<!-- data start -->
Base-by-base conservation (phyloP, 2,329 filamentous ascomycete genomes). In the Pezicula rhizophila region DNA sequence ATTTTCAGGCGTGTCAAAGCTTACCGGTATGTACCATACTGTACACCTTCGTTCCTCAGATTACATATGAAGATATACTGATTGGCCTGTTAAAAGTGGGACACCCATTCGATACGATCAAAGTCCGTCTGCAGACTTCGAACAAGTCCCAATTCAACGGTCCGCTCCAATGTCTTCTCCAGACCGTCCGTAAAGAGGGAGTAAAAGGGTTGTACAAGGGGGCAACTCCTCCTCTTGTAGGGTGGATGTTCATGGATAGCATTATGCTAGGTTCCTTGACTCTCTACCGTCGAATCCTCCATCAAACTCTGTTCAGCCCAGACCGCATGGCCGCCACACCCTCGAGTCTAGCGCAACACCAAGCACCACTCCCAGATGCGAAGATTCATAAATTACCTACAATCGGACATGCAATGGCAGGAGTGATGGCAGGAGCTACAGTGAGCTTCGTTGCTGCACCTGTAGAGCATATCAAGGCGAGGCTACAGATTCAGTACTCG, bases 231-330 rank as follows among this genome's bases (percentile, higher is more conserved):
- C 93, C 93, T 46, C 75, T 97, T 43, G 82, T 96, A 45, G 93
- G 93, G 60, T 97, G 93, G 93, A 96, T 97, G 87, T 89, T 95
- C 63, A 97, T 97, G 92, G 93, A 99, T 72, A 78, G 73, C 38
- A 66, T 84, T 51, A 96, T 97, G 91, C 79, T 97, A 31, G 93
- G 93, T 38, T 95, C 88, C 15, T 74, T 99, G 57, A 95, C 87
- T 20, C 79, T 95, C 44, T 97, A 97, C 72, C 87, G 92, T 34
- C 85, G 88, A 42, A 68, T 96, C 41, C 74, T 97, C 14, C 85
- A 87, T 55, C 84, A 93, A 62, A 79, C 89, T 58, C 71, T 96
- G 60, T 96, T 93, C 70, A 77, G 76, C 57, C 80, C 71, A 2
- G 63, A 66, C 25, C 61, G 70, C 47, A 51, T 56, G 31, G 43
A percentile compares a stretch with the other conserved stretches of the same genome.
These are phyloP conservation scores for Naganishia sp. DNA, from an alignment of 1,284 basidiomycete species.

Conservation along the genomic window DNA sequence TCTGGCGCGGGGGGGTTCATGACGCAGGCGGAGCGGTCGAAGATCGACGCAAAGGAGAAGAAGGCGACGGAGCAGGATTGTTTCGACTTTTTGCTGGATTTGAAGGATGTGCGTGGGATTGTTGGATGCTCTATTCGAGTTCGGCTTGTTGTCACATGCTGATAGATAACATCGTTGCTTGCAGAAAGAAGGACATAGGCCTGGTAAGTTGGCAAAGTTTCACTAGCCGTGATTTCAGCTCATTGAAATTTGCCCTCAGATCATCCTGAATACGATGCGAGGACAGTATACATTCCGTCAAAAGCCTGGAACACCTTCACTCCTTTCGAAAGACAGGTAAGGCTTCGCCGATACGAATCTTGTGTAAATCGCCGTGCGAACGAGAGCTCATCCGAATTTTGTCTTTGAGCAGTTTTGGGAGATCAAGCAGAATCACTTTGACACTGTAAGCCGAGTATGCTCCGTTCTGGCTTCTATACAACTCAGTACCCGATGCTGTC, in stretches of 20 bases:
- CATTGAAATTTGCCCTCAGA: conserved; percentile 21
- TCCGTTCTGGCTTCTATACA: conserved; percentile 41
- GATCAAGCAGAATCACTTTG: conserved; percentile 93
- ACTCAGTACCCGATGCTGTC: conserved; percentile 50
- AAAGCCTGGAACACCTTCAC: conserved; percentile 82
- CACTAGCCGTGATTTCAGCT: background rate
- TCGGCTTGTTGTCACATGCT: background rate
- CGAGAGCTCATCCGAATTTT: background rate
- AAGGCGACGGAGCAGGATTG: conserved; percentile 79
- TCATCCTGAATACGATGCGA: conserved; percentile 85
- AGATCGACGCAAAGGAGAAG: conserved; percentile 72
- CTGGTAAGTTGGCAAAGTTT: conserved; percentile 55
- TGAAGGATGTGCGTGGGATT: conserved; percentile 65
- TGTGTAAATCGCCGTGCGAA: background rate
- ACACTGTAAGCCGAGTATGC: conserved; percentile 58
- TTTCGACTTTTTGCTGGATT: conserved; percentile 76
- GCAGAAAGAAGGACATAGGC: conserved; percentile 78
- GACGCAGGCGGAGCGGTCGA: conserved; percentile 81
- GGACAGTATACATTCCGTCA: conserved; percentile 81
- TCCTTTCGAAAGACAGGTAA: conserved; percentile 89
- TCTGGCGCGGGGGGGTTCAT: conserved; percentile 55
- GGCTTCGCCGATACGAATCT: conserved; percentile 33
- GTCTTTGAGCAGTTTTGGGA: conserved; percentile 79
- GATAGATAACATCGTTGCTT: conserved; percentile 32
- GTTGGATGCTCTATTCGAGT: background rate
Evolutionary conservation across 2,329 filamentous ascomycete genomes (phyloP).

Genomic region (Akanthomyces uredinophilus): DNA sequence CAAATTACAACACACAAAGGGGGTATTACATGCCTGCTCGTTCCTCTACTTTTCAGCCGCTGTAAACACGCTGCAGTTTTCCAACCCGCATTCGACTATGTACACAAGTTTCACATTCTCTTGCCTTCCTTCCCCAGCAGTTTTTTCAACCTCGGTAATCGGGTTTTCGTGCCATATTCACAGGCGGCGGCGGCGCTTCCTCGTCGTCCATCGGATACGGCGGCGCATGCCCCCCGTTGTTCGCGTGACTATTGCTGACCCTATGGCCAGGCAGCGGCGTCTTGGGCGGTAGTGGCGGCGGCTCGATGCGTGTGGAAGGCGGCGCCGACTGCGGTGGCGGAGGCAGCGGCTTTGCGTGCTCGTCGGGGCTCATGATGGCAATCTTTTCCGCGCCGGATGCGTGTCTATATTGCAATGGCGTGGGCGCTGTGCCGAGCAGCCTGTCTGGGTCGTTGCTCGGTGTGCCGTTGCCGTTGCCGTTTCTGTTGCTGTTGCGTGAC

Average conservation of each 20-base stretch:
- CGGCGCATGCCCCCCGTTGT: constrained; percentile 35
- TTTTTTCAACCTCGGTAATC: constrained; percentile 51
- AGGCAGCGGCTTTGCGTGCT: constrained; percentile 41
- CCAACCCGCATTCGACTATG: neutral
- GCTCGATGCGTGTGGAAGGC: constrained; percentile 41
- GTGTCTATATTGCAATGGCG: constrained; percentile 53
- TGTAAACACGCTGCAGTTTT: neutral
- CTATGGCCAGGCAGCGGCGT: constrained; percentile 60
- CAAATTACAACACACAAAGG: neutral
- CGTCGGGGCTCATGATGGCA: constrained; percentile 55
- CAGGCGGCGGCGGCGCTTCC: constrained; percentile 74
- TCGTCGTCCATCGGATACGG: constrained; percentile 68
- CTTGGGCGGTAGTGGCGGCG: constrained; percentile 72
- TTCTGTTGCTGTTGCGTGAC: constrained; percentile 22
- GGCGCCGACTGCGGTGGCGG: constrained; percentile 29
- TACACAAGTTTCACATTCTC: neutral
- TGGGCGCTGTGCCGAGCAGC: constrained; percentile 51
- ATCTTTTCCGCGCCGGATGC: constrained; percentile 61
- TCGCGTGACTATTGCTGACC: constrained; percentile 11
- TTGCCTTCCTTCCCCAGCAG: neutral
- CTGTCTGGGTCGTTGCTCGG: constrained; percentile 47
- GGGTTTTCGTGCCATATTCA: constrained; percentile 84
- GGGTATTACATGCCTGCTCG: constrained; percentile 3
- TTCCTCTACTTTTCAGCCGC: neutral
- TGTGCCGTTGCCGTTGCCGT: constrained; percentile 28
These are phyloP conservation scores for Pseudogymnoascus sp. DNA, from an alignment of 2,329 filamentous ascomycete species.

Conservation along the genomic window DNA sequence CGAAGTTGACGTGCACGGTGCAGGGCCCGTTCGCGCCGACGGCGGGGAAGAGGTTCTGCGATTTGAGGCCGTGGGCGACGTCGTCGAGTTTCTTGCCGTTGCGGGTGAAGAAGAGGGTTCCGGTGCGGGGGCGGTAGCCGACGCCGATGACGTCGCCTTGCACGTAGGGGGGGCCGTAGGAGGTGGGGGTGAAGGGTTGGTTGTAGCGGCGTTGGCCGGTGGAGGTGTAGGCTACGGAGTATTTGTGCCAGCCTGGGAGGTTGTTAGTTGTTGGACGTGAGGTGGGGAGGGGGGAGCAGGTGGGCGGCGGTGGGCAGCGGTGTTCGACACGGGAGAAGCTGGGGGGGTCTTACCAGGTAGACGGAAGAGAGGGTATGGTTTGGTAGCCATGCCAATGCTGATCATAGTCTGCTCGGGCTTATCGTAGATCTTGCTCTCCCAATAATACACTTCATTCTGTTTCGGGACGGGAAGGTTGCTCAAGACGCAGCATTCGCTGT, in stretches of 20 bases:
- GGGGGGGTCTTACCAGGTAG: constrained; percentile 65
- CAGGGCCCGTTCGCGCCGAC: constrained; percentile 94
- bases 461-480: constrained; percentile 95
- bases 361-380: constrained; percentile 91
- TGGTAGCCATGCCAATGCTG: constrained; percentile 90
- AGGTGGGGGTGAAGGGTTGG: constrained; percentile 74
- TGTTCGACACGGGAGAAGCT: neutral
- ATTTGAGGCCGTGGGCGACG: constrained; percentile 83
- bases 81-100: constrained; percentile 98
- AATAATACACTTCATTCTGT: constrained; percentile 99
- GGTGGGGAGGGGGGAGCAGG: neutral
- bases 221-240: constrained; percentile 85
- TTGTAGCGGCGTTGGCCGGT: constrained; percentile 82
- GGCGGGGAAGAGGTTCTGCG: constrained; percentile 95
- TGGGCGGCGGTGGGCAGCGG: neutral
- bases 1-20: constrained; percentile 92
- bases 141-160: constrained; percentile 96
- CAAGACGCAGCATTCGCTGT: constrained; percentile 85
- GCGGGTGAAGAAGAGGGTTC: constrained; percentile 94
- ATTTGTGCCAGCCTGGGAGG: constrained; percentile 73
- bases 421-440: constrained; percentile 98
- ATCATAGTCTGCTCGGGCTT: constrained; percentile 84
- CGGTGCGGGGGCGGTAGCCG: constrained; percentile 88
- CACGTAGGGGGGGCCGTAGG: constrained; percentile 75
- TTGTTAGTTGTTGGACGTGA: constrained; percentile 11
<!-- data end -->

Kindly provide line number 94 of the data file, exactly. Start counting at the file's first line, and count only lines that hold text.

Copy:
- TTGTTAGTTGTTGGACGTGA: constrained; percentile 11